Who decides how inspection results are interpreted and who decides how an inspection becomes classified as Official Action Indicated (OAI) rather than Voluntary Action Indicated (VAI) or No Action Indicated (NAI)? And how much influence does the investigator who performed the inspection have on that decision?
This topic was addressed by FDA representatives at the 2022 PDA/FDA Joint Regulatory Conference in mid-September in Washington, D.C. during the “Lunch with the Regulators” session. The process the agency uses, the players, and the role of the Consumer Safety Officer (CSO)—the agency investigator—was elucidated by CDER and Office of Regulatory Affairs (ORA) personnel in response to a question at the lunch session regarding how an OAI classification is determined.
The Process Begins with the Investigator
ORA Division of Pharmaceutical Quality Operations Director Jeffrey Meng began the discussion by explaining that the process starts with the CSOs. Investigators are trained to perform inspections and to find issues and they need to determine if those issues are significant and systemic.
FDA compliance programs and policy documents help guide investigators on how to view their findings and how to document, from an evidentiary standpoint, whether they are significant. However, the observations are just that—observations made during the inspection from the investigator’s viewpoint.
The next piece of information that comes into play is the response by the firm to the observations, potentially including documentation of any corrective actions that have been taken or are planned.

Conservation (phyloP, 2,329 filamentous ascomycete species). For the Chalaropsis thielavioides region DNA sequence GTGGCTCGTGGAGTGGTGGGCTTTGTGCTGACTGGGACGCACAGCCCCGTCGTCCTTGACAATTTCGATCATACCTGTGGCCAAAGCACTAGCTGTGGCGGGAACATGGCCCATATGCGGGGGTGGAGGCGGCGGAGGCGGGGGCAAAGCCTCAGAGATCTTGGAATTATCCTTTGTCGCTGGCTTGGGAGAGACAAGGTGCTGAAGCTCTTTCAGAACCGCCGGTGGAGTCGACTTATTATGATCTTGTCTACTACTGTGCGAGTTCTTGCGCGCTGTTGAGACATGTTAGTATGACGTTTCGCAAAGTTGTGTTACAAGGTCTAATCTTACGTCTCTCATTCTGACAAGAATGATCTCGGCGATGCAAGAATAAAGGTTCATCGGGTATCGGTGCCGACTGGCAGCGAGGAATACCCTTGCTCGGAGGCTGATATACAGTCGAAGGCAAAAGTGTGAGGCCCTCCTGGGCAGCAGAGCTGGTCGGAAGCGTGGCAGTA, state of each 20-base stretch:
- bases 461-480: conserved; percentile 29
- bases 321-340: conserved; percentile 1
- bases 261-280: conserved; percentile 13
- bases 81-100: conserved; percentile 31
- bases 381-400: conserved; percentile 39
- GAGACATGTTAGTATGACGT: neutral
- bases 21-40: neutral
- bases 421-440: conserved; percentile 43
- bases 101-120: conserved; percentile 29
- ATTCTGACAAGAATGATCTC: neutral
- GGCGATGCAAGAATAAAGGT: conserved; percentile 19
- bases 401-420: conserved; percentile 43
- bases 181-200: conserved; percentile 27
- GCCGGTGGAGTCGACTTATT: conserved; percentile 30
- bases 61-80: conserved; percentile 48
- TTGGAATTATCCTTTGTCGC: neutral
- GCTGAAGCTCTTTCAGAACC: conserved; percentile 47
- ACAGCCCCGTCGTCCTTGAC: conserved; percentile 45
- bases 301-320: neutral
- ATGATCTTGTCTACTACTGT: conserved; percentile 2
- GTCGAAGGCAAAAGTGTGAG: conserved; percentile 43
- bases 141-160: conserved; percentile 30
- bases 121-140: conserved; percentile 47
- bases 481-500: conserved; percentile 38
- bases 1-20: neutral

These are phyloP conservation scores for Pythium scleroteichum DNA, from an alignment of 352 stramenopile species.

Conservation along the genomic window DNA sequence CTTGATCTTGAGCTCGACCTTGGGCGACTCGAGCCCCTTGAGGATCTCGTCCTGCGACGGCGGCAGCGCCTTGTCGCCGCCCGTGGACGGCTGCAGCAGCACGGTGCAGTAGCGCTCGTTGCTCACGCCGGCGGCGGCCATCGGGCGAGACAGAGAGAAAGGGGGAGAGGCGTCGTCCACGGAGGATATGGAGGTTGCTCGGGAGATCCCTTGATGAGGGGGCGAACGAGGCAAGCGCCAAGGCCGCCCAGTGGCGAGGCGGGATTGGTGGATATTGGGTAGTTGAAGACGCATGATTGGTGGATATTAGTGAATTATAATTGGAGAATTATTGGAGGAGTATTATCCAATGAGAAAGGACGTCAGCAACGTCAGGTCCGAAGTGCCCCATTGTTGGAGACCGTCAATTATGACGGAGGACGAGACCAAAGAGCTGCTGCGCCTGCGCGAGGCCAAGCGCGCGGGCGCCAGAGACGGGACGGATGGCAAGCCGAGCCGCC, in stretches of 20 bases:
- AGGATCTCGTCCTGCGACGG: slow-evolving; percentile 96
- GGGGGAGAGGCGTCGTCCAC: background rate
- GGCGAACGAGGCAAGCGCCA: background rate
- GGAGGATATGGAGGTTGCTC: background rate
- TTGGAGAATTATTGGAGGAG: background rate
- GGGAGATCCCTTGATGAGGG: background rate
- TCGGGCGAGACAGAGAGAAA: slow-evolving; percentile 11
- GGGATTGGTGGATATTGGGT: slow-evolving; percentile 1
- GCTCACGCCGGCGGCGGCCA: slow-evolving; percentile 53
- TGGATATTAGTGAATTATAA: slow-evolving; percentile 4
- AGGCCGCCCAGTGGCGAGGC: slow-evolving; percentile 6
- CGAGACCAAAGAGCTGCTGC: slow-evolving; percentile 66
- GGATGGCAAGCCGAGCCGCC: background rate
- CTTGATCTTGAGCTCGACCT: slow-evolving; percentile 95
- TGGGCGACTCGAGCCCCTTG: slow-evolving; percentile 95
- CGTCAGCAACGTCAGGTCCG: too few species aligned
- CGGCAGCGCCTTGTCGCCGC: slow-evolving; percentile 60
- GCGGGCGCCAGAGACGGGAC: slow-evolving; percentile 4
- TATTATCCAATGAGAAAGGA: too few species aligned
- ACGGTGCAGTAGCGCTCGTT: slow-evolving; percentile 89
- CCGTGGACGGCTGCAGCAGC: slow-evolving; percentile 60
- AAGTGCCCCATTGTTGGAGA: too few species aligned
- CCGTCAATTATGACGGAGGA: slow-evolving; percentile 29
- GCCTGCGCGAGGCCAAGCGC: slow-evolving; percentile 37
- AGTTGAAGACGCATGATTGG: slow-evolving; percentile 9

FDA staff writes a report, marrying together the investigator’s findings and the firm’s response, and that report is reviewed by agency supervisors and sent to ORA for cases where the investigator is recommending a compliance review.
A key point from Meng’s discussion is that FDA investigators make initial recommendations, after which further review takes place. If the firm’s responses are not deemed adequate or the risk not appropriately mitigated, compliance officers in ORA will generate a recommendation package for potential action that will be sent to CDER or, potentially, to the Center for Veterinary Medicine (CVM) compliance office.
The Role of the Compliance Officer
CDER Office of Compliance Senior Policy Advisor Brooke Higgins continued the explanation from her point of view. Compliance officers perform an initial evaluation of the Establishment Inspection Report (EIR)—the investigator’s documentation of the inspection—the exhibits that come with it, the recommendation memo that comes from the ORA compliance officer, and an analysis of the 483 response the firm submitted, she said.
The team leads and branch chief and division director, along with policy personnel, do an initial evaluation and come up with a recommendation that is proposed in a meeting with the office director. If there are any questions, the team can reach out to the ORA compliance officer to get information from the investigator.
Part of the evaluation, Higgins explained, includes performing a drug shortage evaluation if that is a potential issue. There are additional consultations—for example, regarding chemistry or microbiology— and involvement of any other potentially impacted center, such as CVM for an animal health product or CDRH for a combination product. That additional information is provided to the office director to help inform the final classification decision.